Kamala Nayar teaches Asian studies at Kwantlen Polytechnic University, a position she’s held since 2001. Originally from Montreal, Nayar received her nursing license in 1988 and worked as a registered nurse until 2004.
In 1991, Nayar earned her BA in religious studies, followed by her Ph.D in South Asian religions in 1999. She continued practicing nursing while attending McGill University for both degrees. Nayar moved to British Columbia for a postdoctoral fellowship at the University of Victoria before teaching at KPU in 2001. Between 2011 and 2014, she held the KPU Chancellor’s Research Chair.
Born to a Punjabi father and an American mother, Nayar’s desire to understand her roots inspires her research.
When did you join the KPU community and why?
I joined in 2001 on a contract basis. I was awarded a postdoctoral fellowship, which was based at the University of Victoria, but my research was actually in the Lower Mainland. My postdoctoral was a social anthropological study on the Sikh community in the Lower Mainland. I was engaging with Surrey’s Sikh community, and that’s how I came across KPU. I was fortunate to have gotten work, and it evolved into an actual position over time.
What is your favourite story of your time at KPU?
I’ve been here for over 20 years. I have so many stories, it’s hard to think of one. The stories that I remember are when you cross paths with former students, and they remember something you’ve said or a story you shared. Recently, I had an interesting encounter with a student at Starbucks on Robson Street in Vancouver. I gave him my name, and as he was writing it on the cup, he says, ‘Are you a professor at KPU?’ I go, ‘Yes, how do you know?’ And he goes, ‘I recognize your voice.’ On Microsoft Teams during online learning, I didn’t use the camera with my students. He remembered me just by my voice, and that surprised me.
I have another memory of being in class and a student telling me, ‘Oh, I’m taking this class because my mom took it and recommended it.’ I felt so old, but when you cross paths with former students and they share things like that, it brings me a lot of joy.
What is something that you’d like to say to people new to the community?
Take advantage of the fact that classes are capped at 35. You can really benefit from engaging with your instructor in a way that you don’t get in the larger universities. You can get guidance and support by building relations with your instructors. It doesn’t hurt to enjoy the student experience, so take advantage of the opportunities that come with being a student.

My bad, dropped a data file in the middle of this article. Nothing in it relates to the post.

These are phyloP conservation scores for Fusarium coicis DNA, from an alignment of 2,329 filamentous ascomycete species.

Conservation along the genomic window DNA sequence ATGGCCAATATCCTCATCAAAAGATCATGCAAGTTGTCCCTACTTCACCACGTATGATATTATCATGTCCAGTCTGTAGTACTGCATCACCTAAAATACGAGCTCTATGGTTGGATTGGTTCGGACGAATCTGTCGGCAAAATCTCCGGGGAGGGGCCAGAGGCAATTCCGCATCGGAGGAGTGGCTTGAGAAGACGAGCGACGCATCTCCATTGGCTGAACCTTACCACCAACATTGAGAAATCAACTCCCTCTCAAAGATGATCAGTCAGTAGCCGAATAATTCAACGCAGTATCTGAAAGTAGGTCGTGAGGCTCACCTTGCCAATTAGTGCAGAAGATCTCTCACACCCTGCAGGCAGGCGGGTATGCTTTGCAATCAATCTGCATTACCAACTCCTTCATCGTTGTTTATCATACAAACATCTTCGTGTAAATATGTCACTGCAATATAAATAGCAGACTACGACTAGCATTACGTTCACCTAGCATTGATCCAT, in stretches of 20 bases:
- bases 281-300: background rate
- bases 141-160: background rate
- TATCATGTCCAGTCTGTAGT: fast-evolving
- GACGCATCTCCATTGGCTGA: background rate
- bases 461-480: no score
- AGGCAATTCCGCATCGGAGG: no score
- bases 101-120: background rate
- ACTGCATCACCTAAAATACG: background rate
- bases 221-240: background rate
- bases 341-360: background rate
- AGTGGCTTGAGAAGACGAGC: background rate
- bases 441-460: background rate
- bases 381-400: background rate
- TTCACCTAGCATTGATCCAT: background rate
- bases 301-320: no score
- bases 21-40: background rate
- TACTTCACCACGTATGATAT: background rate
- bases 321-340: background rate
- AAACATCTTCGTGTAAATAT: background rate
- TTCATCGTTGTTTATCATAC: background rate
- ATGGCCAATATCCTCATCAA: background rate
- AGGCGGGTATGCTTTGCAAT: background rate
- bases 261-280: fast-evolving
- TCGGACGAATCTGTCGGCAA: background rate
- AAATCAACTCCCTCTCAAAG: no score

KPU offers different support through the Learning Centre, the library, and the Kwantlen Student Association, so don’t feel shy accessing those. I remind students in my classes that you pay tuition not to just sit in my class, take a course, and get the credits. It’s also paying into all the support that the institution provides, and they should take advantage of that.
I’ve heard from students that the Global Buddy Program, for exchange and visiting students, is very helpful. If you’re a new international student, you have a buddy who has been at KPU for a while to mentor you as you get integrated into university education.
What are you working on right now?
I’m going up north to Prince Rupert. I previously published a story on the Punjabi communities up north. I looked at lumber, forestry, and the salmon cannery industries. I was engaging with Indigenous people, and from that an Elder asked me to help him share his story of surviving residential school in a 2014 journal.
My community engagement got disrupted because of COVID-19, so I haven’t been there for a number of years. I’m going to reconnect with the various people and communities I know there. At the back of my mind, I have a project I’d like to do on the All Native Basketball Tournment.
Out of all my experiences, going up north, connecting and engaging with the Indigenous Elders has been the most meaningful. Their approach is different. In academia, we think a Ph.D is a very big accomplishment. But the Elders I’ve met are more interested to know about who you are as a person than your degree. When I went to do the project on the residential school survivor, I followed research ethics and board directives. As they signed a community engagement contract, one of the Elders looks up, laughing, and goes ‘White man paper trail.’ I tried not to burst out laughing. It just shows that you’re entering a space that’s very different than the one you’re used to. Your preconceived notions are challenged, and it makes you a stronger person.
What is something you would like people to know about you?
I’ve experienced a lot of different labels. If I had to mention a label of who I am, I would use the word ‘humanitarian.’ I take my work seriously, but I don’t really take myself seriously. It’s probably something that’s come from taking care of people who are dying. You know what’s important, and that’s shaped the way I see the world.
I’m 57, and I find sometimes people see older people as cynical. But I’m starting to appreciate that as a long, historical record you have when you get older. You see things in a different way because you have that historical memory. When I engaged with Elders up north, I really started to appreciate the Indigenous practice of sitting with Elders and learning with Elders because they have stories and teachings younger generations don’t have. That’s what makes older people so valuable. What determines what we qualify as wisdom? I think we shouldn’t be so quick to discredit Elders as outdated. We, as people, can learn so much when we take the time to sit and listen.